For the benefit of your readers, perhaps you should mention that Tara is a Jack Russell (I believe that her female counterpart in the US is known as a Jane Russell). She is also known as Tara Longbody as she has a long body & short legs & is built for comfort – not for speed. My wife is going to apply grease to the pole we use to hang the bird food containers – something to do with discouraging squirrels from climbing the greasy pole of life. Much to our irritation, our athletic rodent has this morning been joined by a chum, so word is getting round the squirrel community in Milton on Stour that there are free lunches available chez nous.

As a rather benign columnist, I deliberately have avoided using names. It’s just the custom I have followed, unless I specifically have sought permission to identify my sources.

The squirrels don’t care about their victims’ names or personal histories. They are indiscriminate in their mischief-making.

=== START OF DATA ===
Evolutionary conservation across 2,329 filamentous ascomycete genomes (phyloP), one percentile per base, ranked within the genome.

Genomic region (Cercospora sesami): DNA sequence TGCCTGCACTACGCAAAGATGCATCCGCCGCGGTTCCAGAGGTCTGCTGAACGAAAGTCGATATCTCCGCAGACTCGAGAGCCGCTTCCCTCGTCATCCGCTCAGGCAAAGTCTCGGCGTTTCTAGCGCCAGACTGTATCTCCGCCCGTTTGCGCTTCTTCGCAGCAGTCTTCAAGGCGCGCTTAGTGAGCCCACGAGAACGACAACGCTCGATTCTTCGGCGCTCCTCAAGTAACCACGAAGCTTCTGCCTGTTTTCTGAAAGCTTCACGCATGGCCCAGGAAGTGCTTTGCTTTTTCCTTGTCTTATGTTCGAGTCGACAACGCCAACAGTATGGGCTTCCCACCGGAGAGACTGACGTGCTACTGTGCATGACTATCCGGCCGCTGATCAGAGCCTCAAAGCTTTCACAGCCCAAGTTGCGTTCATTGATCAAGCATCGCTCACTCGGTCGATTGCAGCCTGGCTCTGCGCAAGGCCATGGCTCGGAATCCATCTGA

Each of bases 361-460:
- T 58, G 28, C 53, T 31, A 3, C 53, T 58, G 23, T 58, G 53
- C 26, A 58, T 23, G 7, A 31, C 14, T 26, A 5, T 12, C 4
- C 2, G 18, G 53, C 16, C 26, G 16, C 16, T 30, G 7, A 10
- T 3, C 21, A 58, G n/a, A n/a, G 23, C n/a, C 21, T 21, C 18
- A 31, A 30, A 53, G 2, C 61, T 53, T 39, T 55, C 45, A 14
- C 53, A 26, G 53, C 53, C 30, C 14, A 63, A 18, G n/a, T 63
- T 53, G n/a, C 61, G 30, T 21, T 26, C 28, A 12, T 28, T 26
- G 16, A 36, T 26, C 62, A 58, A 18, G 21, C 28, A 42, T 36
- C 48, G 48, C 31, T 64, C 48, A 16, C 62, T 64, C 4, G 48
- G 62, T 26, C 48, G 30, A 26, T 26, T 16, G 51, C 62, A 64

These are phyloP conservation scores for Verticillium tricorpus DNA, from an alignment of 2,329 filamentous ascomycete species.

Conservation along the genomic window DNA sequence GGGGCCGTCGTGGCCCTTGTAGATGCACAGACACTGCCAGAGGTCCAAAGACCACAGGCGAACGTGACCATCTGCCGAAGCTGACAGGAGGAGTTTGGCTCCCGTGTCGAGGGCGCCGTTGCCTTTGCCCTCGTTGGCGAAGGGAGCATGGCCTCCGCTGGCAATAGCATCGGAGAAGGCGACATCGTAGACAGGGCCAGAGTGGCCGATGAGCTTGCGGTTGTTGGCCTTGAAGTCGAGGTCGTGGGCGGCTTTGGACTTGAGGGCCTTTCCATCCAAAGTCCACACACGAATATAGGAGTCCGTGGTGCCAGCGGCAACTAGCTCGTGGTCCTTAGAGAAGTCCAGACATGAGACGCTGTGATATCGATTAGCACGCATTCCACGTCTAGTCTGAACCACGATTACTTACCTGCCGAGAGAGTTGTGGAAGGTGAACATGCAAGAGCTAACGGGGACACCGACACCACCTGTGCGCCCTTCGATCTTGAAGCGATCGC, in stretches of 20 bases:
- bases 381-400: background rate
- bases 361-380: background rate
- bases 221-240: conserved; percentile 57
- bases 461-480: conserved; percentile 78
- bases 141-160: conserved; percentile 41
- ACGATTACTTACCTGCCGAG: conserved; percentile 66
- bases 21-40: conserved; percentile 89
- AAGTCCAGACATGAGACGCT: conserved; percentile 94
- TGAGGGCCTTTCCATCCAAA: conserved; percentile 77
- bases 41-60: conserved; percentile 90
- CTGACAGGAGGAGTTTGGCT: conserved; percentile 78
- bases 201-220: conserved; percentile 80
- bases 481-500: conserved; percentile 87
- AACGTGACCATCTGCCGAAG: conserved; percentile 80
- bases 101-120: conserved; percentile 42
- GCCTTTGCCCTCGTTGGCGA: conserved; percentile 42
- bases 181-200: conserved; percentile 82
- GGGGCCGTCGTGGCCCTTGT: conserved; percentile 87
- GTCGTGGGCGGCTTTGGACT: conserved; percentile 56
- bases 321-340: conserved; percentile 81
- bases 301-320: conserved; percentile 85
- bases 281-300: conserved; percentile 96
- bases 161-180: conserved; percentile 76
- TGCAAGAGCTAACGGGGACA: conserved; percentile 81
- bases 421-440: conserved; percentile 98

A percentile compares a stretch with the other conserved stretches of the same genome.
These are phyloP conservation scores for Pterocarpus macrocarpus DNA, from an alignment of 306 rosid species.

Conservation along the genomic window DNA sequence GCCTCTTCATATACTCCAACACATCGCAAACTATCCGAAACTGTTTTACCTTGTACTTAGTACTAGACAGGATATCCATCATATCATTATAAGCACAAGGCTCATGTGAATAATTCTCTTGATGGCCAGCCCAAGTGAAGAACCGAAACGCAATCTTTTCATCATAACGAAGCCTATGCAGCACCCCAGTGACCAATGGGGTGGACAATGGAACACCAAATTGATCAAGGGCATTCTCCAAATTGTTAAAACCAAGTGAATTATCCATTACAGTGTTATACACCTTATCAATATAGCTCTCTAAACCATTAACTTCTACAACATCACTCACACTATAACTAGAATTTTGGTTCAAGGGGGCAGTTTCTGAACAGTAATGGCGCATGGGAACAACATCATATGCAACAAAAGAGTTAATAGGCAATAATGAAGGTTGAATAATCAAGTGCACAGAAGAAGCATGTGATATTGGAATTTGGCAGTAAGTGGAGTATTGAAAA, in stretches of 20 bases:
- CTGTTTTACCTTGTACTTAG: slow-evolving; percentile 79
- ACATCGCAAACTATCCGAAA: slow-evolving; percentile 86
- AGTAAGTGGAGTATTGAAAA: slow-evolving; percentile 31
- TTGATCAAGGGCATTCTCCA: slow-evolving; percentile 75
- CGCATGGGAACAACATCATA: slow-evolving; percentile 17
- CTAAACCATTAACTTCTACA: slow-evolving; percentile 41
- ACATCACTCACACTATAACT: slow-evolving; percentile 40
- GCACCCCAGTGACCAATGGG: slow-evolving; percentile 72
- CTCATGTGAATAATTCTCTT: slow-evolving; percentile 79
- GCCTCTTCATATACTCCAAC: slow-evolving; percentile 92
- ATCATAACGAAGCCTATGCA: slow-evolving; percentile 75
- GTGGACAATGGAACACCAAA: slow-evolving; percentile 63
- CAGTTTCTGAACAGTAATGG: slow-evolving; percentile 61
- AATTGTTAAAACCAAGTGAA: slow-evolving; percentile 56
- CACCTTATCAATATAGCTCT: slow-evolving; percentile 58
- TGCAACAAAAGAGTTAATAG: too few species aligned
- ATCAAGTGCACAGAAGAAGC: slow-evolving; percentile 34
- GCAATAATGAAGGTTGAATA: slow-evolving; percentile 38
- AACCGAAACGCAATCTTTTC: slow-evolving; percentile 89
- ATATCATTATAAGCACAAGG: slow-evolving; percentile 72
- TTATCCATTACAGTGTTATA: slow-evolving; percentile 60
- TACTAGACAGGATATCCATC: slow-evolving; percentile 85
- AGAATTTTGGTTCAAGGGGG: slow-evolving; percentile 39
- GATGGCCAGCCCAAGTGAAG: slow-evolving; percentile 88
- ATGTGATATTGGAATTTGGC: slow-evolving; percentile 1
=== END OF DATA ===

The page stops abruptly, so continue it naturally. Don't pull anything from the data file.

Columnist Howard Freedlander retired in 2011 as Deputy State Treasurer of the State of Maryland.  Previously, he was the executive officer of the Maryland National Guard. He  also served as community editor for Chesapeake Publishing, lastly at the Queen Anne’s Record-Observer.  In retirement, Howard serves on the boards of several non-profits on the Eastern Shore, Annapolis and Philadelphia.

Editor’s Note: For another look at squirrel battles, please go here

Out and About (Sort of): Hostile Takeover by Squirrels by Howard Freedlander